vmonaghan@ets.org This program provides for early warning and academic alert.

3. Every student is in a “Program of Study” from day one; students without majors will be in a mandatory program of study designed to help them decide. This is basically declaring a major. Those who were placed in a program of study in the first year were twice as likely to complete. A sample program of study for the undecided: A student success course, a writing course and a psych course (or substitute a career exploration course for one of those). Just allowing them to wander around in the curriculum is a way to insure they fail.

4. Every enrolled student will work with college personnel to create a Pathway – a Roadmap. This is different from Program of Study (Major). The courses for the major are part of this Roadmap, but this is broader. These are individual educational plans.

Gates Foundation Version: Connection > Entry (Gatekeeper Courses) > Progress >
Completion.

Places with success at this: Indian River, Mt. San Antonio, Miami-Dade, Valencia College

This provides a framework for the college’s strategic plan.

5. Every student will be carefully monitored throughout the first term and the college will make immediate interventions to keep students on track (+20% for retention for Early Alert). It really does mean EARLY. The idea of a midterm is way too late. It needs to be first week. Second week. Lots of monitoring is needed. At Oxnard College, it would be really nice if we knew who the first year students are (I always used to ask for a show of hands in the on-the-ground classroom). D2L provides a really helpful flagging tool that a prof can open right in the smart classroom to show who the students are (could be more useful, but it is what it is). If a student isn’t participating or is shown to be at risk in the first week or two, they are referred to a coach/counselor. We are all going to have to use systems like this if we want students to succeed.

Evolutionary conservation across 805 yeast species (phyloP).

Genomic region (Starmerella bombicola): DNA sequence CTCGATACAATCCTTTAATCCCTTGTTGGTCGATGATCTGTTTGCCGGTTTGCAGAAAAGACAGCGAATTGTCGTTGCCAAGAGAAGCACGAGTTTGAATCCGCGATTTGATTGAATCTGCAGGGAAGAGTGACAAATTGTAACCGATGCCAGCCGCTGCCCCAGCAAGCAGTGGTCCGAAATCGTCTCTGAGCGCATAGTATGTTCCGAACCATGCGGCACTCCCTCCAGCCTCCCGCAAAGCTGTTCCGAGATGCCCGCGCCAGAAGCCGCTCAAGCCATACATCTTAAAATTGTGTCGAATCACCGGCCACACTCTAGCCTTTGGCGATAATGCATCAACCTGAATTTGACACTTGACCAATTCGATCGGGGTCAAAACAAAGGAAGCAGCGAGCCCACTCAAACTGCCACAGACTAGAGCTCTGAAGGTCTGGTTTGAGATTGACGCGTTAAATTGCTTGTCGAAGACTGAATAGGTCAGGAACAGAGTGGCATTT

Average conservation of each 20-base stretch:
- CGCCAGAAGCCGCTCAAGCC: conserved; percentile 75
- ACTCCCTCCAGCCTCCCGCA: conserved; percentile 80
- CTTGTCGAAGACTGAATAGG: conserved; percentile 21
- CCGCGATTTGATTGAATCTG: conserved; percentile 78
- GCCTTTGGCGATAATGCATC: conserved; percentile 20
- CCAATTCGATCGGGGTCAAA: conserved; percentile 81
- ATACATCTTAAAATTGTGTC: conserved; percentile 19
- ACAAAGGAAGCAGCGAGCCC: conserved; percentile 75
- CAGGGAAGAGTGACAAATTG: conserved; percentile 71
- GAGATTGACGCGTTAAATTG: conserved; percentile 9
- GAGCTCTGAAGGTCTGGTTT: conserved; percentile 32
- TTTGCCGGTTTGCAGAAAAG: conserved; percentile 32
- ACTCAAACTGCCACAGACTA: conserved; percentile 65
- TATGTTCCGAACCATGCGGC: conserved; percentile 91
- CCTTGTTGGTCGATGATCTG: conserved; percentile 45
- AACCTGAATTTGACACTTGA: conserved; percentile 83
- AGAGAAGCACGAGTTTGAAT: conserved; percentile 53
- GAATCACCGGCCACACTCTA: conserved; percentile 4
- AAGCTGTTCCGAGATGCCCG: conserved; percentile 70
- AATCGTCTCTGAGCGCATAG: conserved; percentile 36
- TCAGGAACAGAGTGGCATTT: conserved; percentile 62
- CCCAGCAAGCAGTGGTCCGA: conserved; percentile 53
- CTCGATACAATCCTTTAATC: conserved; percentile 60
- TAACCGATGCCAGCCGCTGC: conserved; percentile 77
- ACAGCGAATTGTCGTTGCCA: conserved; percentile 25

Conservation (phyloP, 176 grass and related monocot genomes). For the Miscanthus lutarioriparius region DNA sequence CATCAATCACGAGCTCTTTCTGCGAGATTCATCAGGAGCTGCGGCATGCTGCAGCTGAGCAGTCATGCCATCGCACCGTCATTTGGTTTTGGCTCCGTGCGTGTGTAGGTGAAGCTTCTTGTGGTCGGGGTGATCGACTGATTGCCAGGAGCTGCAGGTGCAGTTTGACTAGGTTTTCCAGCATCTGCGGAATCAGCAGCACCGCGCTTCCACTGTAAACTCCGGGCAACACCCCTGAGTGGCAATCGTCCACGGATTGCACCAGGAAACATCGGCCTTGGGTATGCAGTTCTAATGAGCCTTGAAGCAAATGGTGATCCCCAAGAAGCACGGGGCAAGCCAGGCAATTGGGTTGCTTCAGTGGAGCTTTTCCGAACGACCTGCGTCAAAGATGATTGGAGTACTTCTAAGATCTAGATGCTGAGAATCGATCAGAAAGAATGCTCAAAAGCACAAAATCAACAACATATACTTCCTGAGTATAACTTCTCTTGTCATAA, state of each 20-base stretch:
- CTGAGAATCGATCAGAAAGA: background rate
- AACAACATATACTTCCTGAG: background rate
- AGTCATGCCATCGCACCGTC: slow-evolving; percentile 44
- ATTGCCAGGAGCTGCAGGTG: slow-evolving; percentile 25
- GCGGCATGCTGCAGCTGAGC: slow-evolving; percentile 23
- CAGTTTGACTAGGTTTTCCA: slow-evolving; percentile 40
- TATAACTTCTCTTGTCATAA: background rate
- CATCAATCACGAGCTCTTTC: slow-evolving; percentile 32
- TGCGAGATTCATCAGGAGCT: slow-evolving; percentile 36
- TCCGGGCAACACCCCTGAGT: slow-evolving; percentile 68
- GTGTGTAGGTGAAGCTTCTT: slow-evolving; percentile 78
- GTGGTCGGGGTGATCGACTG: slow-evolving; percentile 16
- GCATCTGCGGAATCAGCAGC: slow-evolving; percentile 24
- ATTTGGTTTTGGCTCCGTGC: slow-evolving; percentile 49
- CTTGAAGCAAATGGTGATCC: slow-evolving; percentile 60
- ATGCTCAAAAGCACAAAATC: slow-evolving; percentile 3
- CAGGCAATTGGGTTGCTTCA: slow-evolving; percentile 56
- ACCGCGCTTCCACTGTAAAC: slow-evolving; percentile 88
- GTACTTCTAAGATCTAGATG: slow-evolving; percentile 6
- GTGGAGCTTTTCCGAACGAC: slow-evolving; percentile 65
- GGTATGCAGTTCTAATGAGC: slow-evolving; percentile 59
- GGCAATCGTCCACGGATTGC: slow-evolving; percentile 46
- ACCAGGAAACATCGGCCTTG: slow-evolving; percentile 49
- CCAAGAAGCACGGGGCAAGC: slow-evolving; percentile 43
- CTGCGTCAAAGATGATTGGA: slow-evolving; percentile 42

6. Students will engage in courses and experiences designed to broaden and deepen their learning.

I know there are courses at Oxnard College that would be great for the FYE, and which
could be included in any student pathway. Building and teaching a course like this
should be a goal for many faculty, and when they have shown they have good retention
and success for first semester students, their courses should indicated on the Pathway.

If the “Completion Agenda” becomes all out about “training workers” it will fail. The
old goal of broadening the horizons of students is still something we should all focus
on. We need to remember, as educators, that deep learning is key to future success
and to students remaining with us. We aren’t just training workers. We want all our
workers to be broadly educated.

Employers actually want employees who can think, and many tell us to produce
students with a “liberal education.” Narrowing some of the choices down to those
classes that are best able to do this would be good. O’Banion suggests a host of
“101” classes that engage students in problem solving, critical thinking, data analysis.
education regarding citizenship in a democracy, etc.

Dr. O’Banion says the future of the community college depends on transforming ourselves. We cannot simply turn out skill-enabled students; we must turn out holistically educated students, which of course, will also lead to them staying with their goals until completion.

To order “Access, Success, and Completion: A Primer for Community College Faculty, Administrators, Staff and Trustees” go to http://www.league.org/store or call 480-705-8200 ext. 200

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Posted by on September 24, 2013 in Student Success